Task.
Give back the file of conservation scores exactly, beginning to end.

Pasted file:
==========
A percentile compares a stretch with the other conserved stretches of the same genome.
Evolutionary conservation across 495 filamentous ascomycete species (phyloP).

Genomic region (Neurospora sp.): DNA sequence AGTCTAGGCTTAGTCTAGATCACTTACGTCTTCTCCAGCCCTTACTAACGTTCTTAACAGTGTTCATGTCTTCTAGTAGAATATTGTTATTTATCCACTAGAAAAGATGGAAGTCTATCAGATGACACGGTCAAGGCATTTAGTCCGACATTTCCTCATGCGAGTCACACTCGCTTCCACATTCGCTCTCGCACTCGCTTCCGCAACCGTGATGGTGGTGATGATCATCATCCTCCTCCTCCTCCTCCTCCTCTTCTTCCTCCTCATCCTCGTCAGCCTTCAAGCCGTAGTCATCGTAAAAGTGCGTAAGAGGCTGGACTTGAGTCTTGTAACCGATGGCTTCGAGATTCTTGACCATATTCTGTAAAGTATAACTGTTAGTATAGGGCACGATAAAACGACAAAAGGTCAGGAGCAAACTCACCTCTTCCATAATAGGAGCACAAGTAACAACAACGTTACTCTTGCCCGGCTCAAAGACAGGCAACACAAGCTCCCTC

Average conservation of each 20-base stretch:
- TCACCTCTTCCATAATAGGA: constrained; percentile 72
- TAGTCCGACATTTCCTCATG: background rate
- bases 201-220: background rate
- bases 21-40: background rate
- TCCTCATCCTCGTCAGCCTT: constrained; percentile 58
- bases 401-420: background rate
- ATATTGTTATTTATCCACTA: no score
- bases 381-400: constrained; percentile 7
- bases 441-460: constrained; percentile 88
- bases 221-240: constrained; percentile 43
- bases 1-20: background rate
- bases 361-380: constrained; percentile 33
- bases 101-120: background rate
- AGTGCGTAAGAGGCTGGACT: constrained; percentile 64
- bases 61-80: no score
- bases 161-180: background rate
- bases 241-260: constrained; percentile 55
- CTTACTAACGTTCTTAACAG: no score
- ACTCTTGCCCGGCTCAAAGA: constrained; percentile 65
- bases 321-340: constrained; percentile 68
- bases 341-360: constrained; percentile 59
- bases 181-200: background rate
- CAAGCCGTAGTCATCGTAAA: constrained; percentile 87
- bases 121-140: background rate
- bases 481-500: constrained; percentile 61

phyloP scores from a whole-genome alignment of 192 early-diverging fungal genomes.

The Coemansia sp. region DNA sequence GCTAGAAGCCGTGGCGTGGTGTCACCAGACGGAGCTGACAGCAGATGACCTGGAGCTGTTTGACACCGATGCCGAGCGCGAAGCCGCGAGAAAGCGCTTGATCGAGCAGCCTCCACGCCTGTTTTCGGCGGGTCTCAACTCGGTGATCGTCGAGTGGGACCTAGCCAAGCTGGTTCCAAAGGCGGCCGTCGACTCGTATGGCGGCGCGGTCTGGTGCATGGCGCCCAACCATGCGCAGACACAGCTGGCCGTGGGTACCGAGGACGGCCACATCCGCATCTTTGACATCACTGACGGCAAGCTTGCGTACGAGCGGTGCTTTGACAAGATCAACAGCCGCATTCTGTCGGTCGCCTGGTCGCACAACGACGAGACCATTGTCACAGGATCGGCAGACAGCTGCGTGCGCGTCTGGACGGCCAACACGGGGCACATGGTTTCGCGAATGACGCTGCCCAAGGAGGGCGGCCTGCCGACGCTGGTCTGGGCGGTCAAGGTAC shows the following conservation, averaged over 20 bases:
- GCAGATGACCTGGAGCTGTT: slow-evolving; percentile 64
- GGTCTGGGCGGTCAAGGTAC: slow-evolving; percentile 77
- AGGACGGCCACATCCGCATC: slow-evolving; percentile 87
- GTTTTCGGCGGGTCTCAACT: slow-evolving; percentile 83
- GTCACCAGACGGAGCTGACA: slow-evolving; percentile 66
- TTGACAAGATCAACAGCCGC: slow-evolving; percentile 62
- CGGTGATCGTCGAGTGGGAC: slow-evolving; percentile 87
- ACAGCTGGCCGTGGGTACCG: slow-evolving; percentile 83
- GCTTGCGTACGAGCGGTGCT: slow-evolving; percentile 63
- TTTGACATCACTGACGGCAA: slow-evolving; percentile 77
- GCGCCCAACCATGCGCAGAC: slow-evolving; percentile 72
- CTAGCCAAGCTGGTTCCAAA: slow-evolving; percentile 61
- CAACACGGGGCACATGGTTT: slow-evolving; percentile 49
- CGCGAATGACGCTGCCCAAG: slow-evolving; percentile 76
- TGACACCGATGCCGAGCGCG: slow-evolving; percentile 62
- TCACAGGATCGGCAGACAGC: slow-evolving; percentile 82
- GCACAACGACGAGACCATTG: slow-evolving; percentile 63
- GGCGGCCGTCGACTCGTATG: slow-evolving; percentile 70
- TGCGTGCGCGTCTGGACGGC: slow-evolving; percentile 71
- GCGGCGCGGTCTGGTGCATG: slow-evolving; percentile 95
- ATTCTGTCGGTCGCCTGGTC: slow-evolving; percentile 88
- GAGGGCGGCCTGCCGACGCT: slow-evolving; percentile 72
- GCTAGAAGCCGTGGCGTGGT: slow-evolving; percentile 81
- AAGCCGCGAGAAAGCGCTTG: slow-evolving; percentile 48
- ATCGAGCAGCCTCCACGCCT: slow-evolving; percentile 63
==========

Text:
A percentile compares a stretch with the other conserved stretches of the same genome.
Evolutionary conservation across 495 filamentous ascomycete species (phyloP).

Genomic region (Neurospora sp.): DNA sequence AGTCTAGGCTTAGTCTAGATCACTTACGTCTTCTCCAGCCCTTACTAACGTTCTTAACAGTGTTCATGTCTTCTAGTAGAATATTGTTATTTATCCACTAGAAAAGATGGAAGTCTATCAGATGACACGGTCAAGGCATTTAGTCCGACATTTCCTCATGCGAGTCACACTCGCTTCCACATTCGCTCTCGCACTCGCTTCCGCAACCGTGATGGTGGTGATGATCATCATCCTCCTCCTCCTCCTCCTCCTCTTCTTCCTCCTCATCCTCGTCAGCCTTCAAGCCGTAGTCATCGTAAAAGTGCGTAAGAGGCTGGACTTGAGTCTTGTAACCGATGGCTTCGAGATTCTTGACCATATTCTGTAAAGTATAACTGTTAGTATAGGGCACGATAAAACGACAAAAGGTCAGGAGCAAACTCACCTCTTCCATAATAGGAGCACAAGTAACAACAACGTTACTCTTGCCCGGCTCAAAGACAGGCAACACAAGCTCCCTC

Average conservation of each 20-base stretch:
- TCACCTCTTCCATAATAGGA: constrained; percentile 72
- TAGTCCGACATTTCCTCATG: background rate
- bases 201-220: background rate
- bases 21-40: background rate
- TCCTCATCCTCGTCAGCCTT: constrained; percentile 58
- bases 401-420: background rate
- ATATTGTTATTTATCCACTA: no score
- bases 381-400: constrained; percentile 7
- bases 441-460: constrained; percentile 88
- bases 221-240: constrained; percentile 43
- bases 1-20: background rate
- bases 361-380: constrained; percentile 33
- bases 101-120: background rate
- AGTGCGTAAGAGGCTGGACT: constrained; percentile 64
- bases 61-80: no score
- bases 161-180: background rate
- bases 241-260: constrained; percentile 55
- CTTACTAACGTTCTTAACAG: no score
- ACTCTTGCCCGGCTCAAAGA: constrained; percentile 65
- bases 321-340: constrained; percentile 68
- bases 341-360: constrained; percentile 59
- bases 181-200: background rate
- CAAGCCGTAGTCATCGTAAA: constrained; percentile 87
- bases 121-140: background rate
- bases 481-500: constrained; percentile 61

phyloP scores from a whole-genome alignment of 192 early-diverging fungal genomes.

The Coemansia sp. region DNA sequence GCTAGAAGCCGTGGCGTGGTGTCACCAGACGGAGCTGACAGCAGATGACCTGGAGCTGTTTGACACCGATGCCGAGCGCGAAGCCGCGAGAAAGCGCTTGATCGAGCAGCCTCCACGCCTGTTTTCGGCGGGTCTCAACTCGGTGATCGTCGAGTGGGACCTAGCCAAGCTGGTTCCAAAGGCGGCCGTCGACTCGTATGGCGGCGCGGTCTGGTGCATGGCGCCCAACCATGCGCAGACACAGCTGGCCGTGGGTACCGAGGACGGCCACATCCGCATCTTTGACATCACTGACGGCAAGCTTGCGTACGAGCGGTGCTTTGACAAGATCAACAGCCGCATTCTGTCGGTCGCCTGGTCGCACAACGACGAGACCATTGTCACAGGATCGGCAGACAGCTGCGTGCGCGTCTGGACGGCCAACACGGGGCACATGGTTTCGCGAATGACGCTGCCCAAGGAGGGCGGCCTGCCGACGCTGGTCTGGGCGGTCAAGGTAC shows the following conservation, averaged over 20 bases:
- GCAGATGACCTGGAGCTGTT: slow-evolving; percentile 64
- GGTCTGGGCGGTCAAGGTAC: slow-evolving; percentile 77
- AGGACGGCCACATCCGCATC: slow-evolving; percentile 87
- GTTTTCGGCGGGTCTCAACT: slow-evolving; percentile 83
- GTCACCAGACGGAGCTGACA: slow-evolving; percentile 66
- TTGACAAGATCAACAGCCGC: slow-evolving; percentile 62
- CGGTGATCGTCGAGTGGGAC: slow-evolving; percentile 87
- ACAGCTGGCCGTGGGTACCG: slow-evolving; percentile 83
- GCTTGCGTACGAGCGGTGCT: slow-evolving; percentile 63
- TTTGACATCACTGACGGCAA: slow-evolving; percentile 77
- GCGCCCAACCATGCGCAGAC: slow-evolving; percentile 72
- CTAGCCAAGCTGGTTCCAAA: slow-evolving; percentile 61
- CAACACGGGGCACATGGTTT: slow-evolving; percentile 49
- CGCGAATGACGCTGCCCAAG: slow-evolving; percentile 76
- TGACACCGATGCCGAGCGCG: slow-evolving; percentile 62
- TCACAGGATCGGCAGACAGC: slow-evolving; percentile 82
- GCACAACGACGAGACCATTG: slow-evolving; percentile 63
- GGCGGCCGTCGACTCGTATG: slow-evolving; percentile 70
- TGCGTGCGCGTCTGGACGGC: slow-evolving; percentile 71
- GCGGCGCGGTCTGGTGCATG: slow-evolving; percentile 95
- ATTCTGTCGGTCGCCTGGTC: slow-evolving; percentile 88
- GAGGGCGGCCTGCCGACGCT: slow-evolving; percentile 72
- GCTAGAAGCCGTGGCGTGGT: slow-evolving; percentile 81
- AAGCCGCGAGAAAGCGCTTG: slow-evolving; percentile 48
- ATCGAGCAGCCTCCACGCCT: slow-evolving; percentile 63